- to prepare or make by combining ingredients, especially in cookery: to concoct a meal from leftovers.
- to devise; make up; contrive: to concoct an excuse.
Origin of concoct
Synonyms for concoctSee more synonyms for on Thesaurus.com
Related Words for concoctenvision, fabricate, create, contrive, discover, invent, devise, hatch, plot, prepare, frame, originate, batch, project, brew, design, plan, mature, compound, vamp
Examples from the Web for concoct
Contemporary Examples of concoct
By the late 1600s, chemists and herbalists had begun to concoct their own scientific mixtures for curing the hangover.History's Craziest Hangover Cures
December 30, 2014
That means shoppers will no longer have to rely on the big-name designers to concoct pieces with the latest trends.What, and Who, You'll Be Wearing in 2015
December 27, 2014
You can create anything, add flavorings—you can concoct things.This Book Will Change the Way You Eat
December 19, 2013
His lifelong obsession with elegance and order, he said, led him to concoct sexy results that journals found attractive.How Social Scientists, and the Rest of Us, Got Seduced By a Good Story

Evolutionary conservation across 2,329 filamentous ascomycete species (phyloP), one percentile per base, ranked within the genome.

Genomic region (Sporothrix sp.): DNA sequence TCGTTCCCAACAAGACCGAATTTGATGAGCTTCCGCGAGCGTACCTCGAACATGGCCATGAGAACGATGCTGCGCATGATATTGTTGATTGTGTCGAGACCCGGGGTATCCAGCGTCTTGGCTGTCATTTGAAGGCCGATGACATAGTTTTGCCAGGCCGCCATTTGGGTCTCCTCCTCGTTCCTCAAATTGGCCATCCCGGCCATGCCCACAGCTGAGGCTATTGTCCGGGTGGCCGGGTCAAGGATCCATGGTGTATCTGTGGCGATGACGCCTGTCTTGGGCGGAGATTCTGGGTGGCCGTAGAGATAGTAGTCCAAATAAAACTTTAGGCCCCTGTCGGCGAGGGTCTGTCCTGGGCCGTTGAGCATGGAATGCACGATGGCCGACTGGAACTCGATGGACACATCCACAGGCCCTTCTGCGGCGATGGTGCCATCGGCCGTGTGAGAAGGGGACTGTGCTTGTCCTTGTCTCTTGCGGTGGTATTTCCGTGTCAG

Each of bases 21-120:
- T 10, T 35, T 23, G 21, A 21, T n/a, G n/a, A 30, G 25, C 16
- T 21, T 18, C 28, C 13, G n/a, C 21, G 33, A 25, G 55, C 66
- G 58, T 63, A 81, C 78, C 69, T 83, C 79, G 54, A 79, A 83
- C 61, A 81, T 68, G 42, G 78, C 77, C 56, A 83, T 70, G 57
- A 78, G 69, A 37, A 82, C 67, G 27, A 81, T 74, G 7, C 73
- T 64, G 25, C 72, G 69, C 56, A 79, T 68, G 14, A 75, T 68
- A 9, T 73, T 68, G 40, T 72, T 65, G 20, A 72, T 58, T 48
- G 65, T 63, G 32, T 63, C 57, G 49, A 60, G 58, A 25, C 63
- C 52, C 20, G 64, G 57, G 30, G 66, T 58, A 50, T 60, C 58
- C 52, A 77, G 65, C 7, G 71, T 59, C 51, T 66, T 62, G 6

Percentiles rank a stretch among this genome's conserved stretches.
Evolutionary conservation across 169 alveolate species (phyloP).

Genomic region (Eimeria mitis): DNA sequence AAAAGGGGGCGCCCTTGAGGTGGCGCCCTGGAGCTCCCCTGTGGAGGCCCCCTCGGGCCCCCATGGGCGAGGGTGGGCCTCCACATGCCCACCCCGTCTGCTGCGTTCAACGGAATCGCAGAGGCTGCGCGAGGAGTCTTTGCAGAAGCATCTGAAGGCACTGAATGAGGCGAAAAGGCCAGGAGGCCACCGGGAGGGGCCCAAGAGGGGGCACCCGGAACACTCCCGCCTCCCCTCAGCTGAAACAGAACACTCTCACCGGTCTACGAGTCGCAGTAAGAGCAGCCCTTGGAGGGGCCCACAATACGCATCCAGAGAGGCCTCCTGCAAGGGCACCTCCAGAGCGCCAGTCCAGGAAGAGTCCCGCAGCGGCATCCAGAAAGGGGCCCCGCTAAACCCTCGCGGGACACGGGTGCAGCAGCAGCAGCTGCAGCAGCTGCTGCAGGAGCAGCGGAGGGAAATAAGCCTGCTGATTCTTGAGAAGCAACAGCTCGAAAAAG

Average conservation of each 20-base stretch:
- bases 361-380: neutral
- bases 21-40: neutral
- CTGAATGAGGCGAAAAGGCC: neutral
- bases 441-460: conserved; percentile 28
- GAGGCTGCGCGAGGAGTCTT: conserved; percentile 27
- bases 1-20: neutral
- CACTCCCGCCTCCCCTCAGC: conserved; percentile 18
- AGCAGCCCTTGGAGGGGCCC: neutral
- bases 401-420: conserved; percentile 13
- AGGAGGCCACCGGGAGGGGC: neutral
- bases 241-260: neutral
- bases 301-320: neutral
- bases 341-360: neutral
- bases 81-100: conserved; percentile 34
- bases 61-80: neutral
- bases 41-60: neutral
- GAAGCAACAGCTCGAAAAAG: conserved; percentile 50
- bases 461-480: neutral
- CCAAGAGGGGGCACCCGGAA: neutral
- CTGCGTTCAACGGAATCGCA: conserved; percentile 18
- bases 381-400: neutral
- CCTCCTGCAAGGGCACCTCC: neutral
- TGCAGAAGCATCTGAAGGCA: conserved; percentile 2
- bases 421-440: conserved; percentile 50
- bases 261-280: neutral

April 30, 2013
So why did anybody ever bother to concoct the oil story in the first place?The Real Story of Hanukkah
December 15, 2012
Historical Examples of concoct
I am not prepared to give you the money I have saved for any tale you choose to concoct.The Hound From The North
It took him some time to concoct his telegram, and put it into cypher.Chatterbox, 1905.
The reporter, armed with this information, proceeded to concoct a legend.The Son of Monte Christo
As we had plenty of meat he was able to concoct as much broth as I could consume.Adventures in Africa
I think it possible that I may concoct with it some scheme for our return.Hypolympia
- to make by combining different ingredients
- to invent; make up; contrive
Word Origin for concoct
1530s, "to digest," from Latin concoctus, past participle of concoquere "to digest; to boil together, prepare; to consider well," from com- "together" (see com-) + coquere "to cook" (see cook (n.)). Meaning "to prepare an edible thing" is from 1670s. First expanded metaphorically beyond cooking 1792. Related: Concocted; concocting.